Exploring Hydrocarbon Depletion
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Gideon wrote:World peak has nothing to do with scarcity - oil is not scarce. It has nothing to do with the US Peak (why would it?). And - the timing of global peak is not made "sooner" because of lack of discovery.
It does not strictly prove the theory from a logical point of view.
In science, a theory is a proposed description, explanation, or model of the manner of interaction of a set of natural phenomena, capable of predicting future occurrences or observations of the same kind, and capable of being tested through experiment or otherwise falsified through empirical observation. It follows from this that for scientists "theory" and "fact" do not necessarily stand in opposition. For example, it is a fact that an apple dropped on earth has been observed to fall towards the center of the planet, and the theory which explains why the apple behaves so is the current theory of gravitation.
NEOPO wrote:As it stands and according to the generally accepted definition of the word "PEAK OIL" december 2005 was the peak in production that is said to correlate with the midway point of conventional oil depletion.
NEOPO wrote:At that point you will either go into a deep denial and rationalization phase or reveal yourself as the star wars cornucopian that you are
Gideon wrote:You know, I often wonder if Exxon mobile or the Govt. or other institutions having a vested interest in keeping the lid on send guys in to PO and other sites to say things like "this is pseudoscience."
jbrovont wrote:Uh oh - a decoy.
jbrovont wrote:Is there really global warming? Is the climate really changing? Is the pope Catholic?
Ludi wrote:The peak oil theory is extremely robust. Please do some more reading, bub.
bubmachine wrote:NEOPO wrote:As it stands and according to the generally accepted definition of the word "PEAK OIL" december 2005 was the peak in production that is said to correlate with the midway point of conventional oil depletion.
Really? We have peaked already? Can you point to some evidence.
"If you basically have another six to ten months of that decline lasting, then I think for certain we would look back and say, 'Guess what? We actually reached a sustainable peak in crude oil production in December 2005,'" Simmons said at a meeting of the United States of the the Association for the Study of Peak Oil and Gas.
My main problem is that false predictions, by the peak oil theorists, are always explained away by these methods, and I am afraid, this is a sign of a pseudoscience.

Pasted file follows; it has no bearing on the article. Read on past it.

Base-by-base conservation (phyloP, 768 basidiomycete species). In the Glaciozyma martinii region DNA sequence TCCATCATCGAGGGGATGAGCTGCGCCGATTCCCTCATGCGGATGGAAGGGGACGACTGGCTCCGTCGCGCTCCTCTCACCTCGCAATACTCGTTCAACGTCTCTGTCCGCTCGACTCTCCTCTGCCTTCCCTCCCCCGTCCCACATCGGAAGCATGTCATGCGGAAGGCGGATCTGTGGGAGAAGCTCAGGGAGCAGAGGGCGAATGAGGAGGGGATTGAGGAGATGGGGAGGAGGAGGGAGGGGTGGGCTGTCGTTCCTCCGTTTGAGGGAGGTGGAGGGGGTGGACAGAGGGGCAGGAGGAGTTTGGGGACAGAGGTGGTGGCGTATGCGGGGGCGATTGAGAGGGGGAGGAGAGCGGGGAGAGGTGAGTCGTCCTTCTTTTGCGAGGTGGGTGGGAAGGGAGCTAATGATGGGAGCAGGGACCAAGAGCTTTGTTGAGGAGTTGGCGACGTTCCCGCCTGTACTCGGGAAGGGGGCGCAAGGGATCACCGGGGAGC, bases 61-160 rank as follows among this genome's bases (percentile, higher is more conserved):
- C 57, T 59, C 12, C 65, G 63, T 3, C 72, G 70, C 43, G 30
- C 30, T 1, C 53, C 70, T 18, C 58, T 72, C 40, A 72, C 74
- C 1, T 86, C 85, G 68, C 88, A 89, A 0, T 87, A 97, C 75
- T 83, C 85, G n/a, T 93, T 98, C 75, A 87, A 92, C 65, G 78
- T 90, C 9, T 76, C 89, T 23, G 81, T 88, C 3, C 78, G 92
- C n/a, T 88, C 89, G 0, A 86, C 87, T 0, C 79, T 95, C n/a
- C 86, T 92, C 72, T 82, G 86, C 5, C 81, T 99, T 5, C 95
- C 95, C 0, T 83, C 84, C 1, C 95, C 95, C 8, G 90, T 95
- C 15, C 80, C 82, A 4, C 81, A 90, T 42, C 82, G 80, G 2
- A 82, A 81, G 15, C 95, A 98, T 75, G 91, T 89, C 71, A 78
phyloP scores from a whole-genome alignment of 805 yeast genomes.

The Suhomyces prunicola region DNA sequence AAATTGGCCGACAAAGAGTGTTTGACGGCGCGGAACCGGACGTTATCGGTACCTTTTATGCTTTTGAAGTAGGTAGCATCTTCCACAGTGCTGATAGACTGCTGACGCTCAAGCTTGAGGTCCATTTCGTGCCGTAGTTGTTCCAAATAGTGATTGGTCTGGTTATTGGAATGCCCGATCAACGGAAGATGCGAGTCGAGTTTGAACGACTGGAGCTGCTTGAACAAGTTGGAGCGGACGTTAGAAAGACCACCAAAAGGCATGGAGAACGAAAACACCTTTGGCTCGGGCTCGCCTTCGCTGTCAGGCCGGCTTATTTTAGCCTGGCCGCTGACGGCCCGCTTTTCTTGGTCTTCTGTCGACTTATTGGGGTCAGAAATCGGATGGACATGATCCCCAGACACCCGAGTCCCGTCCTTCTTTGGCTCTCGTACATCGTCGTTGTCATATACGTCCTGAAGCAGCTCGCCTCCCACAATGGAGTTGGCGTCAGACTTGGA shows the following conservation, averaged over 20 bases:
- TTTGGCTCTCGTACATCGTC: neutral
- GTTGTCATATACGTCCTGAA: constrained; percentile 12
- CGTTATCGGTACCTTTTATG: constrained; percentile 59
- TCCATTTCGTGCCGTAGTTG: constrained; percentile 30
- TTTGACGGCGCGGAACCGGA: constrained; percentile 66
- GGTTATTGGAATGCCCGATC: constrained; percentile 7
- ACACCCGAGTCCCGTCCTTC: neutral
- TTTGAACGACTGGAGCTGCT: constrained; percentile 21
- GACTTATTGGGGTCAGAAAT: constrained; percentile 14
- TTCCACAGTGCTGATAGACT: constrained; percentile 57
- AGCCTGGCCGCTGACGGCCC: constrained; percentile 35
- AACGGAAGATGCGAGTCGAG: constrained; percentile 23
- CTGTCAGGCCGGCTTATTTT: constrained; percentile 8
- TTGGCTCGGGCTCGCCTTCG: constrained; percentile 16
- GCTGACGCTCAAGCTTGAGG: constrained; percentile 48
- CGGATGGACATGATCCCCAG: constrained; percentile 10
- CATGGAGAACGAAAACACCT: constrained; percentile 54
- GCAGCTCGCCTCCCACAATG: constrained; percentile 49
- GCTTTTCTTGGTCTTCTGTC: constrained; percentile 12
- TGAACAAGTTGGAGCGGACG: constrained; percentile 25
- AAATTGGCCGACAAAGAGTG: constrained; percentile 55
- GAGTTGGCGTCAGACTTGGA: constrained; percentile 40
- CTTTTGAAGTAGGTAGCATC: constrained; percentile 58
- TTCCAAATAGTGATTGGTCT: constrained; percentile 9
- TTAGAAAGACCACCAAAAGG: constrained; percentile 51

Perhaps we could say that no-one can give hard evidence for when the oil will peak. It seems difficult to base any kind of political policy on such a vague prediction.
waegari wrote:But let's suppose false predictions would be a problem.
As far as I'm aware the majority of PO theorists does not even believe we have already passed the peak. Up till now only Deffeyes and Bhaktari
have voiced the opinion that we're already there, and as far as i know they have not retracted on that yet.
So up till now your own theory (or putting it more friendly, your hypothesis) that PO theory invariably explains away false predictions has not been corroborated yet.
waegari wrote:The diferent time ranges PO theorists are talking about vary at best 20 to 30 years amongst each other. Many of us are positive that it would be an irresponsible bet to believe that we should only start getting concerned at the moment of the most optimistic PO estimate.
The theory seems to depend on three main ideas:
1) Oil is an extremely limited resource.
2) The US peaked in 1971.
3) The global peak, due to the lack of discovery of oil fields, must be sooner rather than later.
bubmachine wrote:I think I mainly oppose Heinberg's doomsday predictions. Talking about "die-offs" and moving to an agricultural lifestyle is perfectly useless, because it is based on an unscientific prophecy.
Micki wrote:2) That US peaked in 71 does not have any significant input/impact into PO theory except that
A) Hubbert predicted the peak with pretty good accuracy and his theory for world peak therefore should be taken seriously and
B) It gives an example of a nation that has peaked and gives evidence that this happens. If oil is abiotic and wells refill themselves, they do so with such a low speed that it will not have any impact in a foreseeable future.
seldom_seen wrote:bubmachine wrote:I think I mainly oppose Heinberg's doomsday predictions. Talking about "die-offs" and moving to an agricultural lifestyle is perfectly useless, because it is based on an unscientific prophecy.
Wrong. It's based on principles of ecology and biology that can easily be replicated in a lab or observed in nature.
You can oppose this reality all you want, but it doesn't make it any less real.
Ludi wrote:If you're going to bitch about the "scientific status of the peak oil theory" bub, at least be clear on what you're bitching about.
bubmachine wrote:The main thing I am referring to is Hubbard's original (failed) prediction of a 2000 peak. From a scientific point of view, the theory is "falsified" because the theory cannot expect to predict political occurances. (The 1973 oil crisis).
Yes, the varying times of the prediction, for me, points to the view that it is simply beyond science to predict it.
I think there are many reasons to be efficient in oil use, and to diversify our energy sources. Peak oil is one of them!
I think I mainly oppose Heinberg's doomsday predictions. Talking about "die-offs" and moving to an agricultural lifestyle is perfectly useless, because it is based on an unscientific prophecy.
I think the following types of things would be useful:
2) Stop the main religion of today, the worship of cars.
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